Department of Labor said by the time the internal study reached his desk
it was October 31. Economic times were uncertain, and it was felt waiting
another year would produce more informed results. In fact, things were
better the 4th quarter. He promised the Interim Committee will meet this

In response to Rep. Naccarato’s question, Mr. Johnson said the rates
were frozen in 2002 also.

In response to Rep. Trail’s question, Mr. Johnson said borrowing was
not necessary in 1983 as the Legislature was in session and passed a bill
that corrected the situation.

Dave Whaley, of the AFL-CIO spoke in opposition to the bill in its
current state. He said the current rates under law were the result of an
Interim Study Committee in 1996 in which he participated. He expressed
concern that if the rates don’t go up for 3 years, the increase in rates will
really spike, and businesses will be hurt. He said he had heard
“rumblings” for more than a year of big companies in our state folding.
The fund level is going down and workers should not have their benefits

In response to Rep. Martinez’s question, Mr. Whaley said he would
not oppose a freeze of only one year.

Anne Pasley-Stuart, a small business owner spoke in favor of HB 70.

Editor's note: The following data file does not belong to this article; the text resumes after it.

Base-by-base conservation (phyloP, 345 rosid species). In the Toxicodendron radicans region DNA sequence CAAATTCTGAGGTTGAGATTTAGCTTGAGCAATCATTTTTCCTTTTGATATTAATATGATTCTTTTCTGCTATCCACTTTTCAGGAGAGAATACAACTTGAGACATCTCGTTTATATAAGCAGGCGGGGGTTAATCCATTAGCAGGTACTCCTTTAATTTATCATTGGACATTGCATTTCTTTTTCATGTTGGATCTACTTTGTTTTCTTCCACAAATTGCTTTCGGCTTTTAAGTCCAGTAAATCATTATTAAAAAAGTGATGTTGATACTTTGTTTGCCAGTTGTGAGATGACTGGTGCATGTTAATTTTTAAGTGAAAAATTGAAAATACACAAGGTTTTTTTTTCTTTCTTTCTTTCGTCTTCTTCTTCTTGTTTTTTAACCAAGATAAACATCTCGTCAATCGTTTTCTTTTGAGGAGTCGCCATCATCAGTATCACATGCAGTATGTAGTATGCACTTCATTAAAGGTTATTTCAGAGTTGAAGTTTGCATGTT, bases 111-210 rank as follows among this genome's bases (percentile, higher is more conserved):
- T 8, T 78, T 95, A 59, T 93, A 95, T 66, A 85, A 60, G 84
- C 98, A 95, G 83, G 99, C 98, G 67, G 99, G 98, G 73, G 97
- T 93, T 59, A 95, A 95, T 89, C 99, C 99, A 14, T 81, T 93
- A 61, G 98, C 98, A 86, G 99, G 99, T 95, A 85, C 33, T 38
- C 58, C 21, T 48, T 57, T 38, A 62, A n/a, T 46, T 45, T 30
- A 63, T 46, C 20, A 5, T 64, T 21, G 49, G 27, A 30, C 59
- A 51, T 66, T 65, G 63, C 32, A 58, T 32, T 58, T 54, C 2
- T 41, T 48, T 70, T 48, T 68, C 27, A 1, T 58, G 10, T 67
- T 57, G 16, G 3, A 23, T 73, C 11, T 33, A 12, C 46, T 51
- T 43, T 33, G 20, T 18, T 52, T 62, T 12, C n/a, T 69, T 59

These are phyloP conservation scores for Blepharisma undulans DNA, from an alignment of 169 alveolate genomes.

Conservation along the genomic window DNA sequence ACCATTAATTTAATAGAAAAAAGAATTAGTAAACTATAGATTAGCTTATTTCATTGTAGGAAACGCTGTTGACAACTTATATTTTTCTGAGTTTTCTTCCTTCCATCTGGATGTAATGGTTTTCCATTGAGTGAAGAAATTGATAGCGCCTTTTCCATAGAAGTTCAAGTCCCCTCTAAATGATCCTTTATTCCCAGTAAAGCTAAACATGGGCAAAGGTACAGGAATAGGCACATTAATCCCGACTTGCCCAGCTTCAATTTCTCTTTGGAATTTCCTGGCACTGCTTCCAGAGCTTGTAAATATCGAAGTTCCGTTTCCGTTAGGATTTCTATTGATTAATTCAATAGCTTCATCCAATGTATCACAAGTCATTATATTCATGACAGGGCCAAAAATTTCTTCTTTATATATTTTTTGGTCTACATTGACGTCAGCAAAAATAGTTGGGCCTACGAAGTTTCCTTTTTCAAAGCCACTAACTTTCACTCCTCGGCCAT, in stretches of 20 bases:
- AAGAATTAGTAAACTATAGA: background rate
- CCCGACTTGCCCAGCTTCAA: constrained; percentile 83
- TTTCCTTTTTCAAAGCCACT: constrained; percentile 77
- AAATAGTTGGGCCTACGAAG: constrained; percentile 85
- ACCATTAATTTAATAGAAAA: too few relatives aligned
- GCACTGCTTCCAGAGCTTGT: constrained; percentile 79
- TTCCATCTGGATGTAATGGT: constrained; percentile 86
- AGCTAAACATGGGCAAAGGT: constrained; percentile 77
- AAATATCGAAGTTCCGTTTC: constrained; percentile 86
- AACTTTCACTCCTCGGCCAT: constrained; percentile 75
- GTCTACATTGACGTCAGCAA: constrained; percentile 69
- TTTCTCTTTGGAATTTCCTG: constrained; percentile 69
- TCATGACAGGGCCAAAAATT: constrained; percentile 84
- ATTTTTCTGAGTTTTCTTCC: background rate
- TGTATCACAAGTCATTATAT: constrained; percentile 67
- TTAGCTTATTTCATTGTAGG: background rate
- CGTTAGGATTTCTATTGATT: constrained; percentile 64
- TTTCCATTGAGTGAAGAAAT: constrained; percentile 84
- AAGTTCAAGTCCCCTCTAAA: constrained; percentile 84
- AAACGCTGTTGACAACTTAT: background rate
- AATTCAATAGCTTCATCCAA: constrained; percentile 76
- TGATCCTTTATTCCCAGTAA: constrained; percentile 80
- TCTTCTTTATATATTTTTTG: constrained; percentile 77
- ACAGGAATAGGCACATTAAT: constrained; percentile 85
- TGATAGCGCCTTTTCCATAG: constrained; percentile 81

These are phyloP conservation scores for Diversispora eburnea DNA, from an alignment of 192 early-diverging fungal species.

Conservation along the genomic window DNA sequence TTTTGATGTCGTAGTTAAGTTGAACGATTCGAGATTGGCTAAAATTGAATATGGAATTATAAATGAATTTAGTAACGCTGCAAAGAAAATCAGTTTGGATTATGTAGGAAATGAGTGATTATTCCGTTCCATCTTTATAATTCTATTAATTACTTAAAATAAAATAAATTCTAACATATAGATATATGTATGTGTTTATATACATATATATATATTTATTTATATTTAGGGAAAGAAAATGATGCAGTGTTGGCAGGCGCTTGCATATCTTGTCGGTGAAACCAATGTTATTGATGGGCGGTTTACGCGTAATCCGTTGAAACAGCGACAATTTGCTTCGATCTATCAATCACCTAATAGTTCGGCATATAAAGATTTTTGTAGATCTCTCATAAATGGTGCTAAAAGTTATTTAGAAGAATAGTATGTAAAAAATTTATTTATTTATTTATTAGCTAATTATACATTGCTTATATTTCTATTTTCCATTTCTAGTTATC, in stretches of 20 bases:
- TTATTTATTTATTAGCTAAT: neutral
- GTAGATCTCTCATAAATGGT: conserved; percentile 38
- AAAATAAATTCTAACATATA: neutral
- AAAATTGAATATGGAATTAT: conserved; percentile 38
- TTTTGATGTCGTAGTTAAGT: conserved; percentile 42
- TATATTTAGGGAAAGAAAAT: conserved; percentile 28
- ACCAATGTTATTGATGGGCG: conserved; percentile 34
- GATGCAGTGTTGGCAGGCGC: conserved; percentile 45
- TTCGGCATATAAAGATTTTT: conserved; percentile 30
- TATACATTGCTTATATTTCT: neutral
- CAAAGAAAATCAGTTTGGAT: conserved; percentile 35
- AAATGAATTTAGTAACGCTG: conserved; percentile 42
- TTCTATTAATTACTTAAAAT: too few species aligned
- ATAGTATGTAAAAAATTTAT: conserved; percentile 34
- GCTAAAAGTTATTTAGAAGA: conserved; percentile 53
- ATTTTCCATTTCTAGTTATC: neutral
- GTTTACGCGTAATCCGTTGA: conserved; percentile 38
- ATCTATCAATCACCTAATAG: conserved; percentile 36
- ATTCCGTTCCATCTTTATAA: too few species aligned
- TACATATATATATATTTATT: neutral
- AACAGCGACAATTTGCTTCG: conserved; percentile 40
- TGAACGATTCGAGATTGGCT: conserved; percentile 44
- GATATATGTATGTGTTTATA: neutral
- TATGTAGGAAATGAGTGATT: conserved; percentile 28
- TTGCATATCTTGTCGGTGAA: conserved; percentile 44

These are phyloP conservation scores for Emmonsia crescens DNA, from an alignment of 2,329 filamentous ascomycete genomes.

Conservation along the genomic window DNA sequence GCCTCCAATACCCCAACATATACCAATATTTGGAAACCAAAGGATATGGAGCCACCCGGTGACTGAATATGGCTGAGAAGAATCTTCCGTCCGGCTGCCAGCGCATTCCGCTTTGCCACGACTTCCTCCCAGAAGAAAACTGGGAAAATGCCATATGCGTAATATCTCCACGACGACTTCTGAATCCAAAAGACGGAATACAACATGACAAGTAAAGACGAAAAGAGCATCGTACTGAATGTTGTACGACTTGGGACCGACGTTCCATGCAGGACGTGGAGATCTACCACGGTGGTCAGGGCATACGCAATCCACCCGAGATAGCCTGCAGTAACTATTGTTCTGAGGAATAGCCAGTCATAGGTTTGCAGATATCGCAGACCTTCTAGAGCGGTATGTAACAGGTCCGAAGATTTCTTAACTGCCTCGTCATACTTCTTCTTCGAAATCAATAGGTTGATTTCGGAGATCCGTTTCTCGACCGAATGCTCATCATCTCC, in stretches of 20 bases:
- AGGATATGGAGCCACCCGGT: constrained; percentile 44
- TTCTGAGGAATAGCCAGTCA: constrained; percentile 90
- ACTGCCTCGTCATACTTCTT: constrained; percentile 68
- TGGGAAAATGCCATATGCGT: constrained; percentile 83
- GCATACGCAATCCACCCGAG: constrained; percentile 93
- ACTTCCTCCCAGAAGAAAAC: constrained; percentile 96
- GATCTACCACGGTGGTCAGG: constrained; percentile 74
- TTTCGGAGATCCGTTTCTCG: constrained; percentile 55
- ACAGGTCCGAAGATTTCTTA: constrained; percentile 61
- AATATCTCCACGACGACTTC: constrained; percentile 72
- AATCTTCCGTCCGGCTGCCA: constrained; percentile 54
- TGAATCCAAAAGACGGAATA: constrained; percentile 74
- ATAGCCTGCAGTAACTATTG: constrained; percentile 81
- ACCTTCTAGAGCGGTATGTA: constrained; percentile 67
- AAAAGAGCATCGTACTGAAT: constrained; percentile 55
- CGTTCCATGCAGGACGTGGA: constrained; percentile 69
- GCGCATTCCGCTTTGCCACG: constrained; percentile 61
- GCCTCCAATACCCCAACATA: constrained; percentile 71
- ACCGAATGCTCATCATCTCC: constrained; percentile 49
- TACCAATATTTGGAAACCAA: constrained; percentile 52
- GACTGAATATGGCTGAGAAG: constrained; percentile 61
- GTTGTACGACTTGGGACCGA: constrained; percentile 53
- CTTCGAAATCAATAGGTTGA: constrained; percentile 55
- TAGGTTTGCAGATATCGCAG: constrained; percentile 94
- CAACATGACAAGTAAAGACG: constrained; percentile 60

She said there are over 40,000 small businesses owned by women in the
state, and 14,000 in Ada County. She said businesses owned by women
is the fastest growing segment in the state. She said that two years
allows for a better analysis.
Jerry Peterson, of the building trades, spoke in opposition to HB 70.
He is afraid of the fund being depleted, and it taking years to build the
fund back up. He asked that the formula be changed rather than a freeze
be imposed. He suggested going to Schedule 3.
Ray Stark, of the Boise Chamber of Commerce, spoke in favor of HB
His directors feel the fund is working. It builds up in good times, and
drops in poor times. He is comfortable with this bill.

Rep. Naccarato said that the Lewiston Chamber of Commerce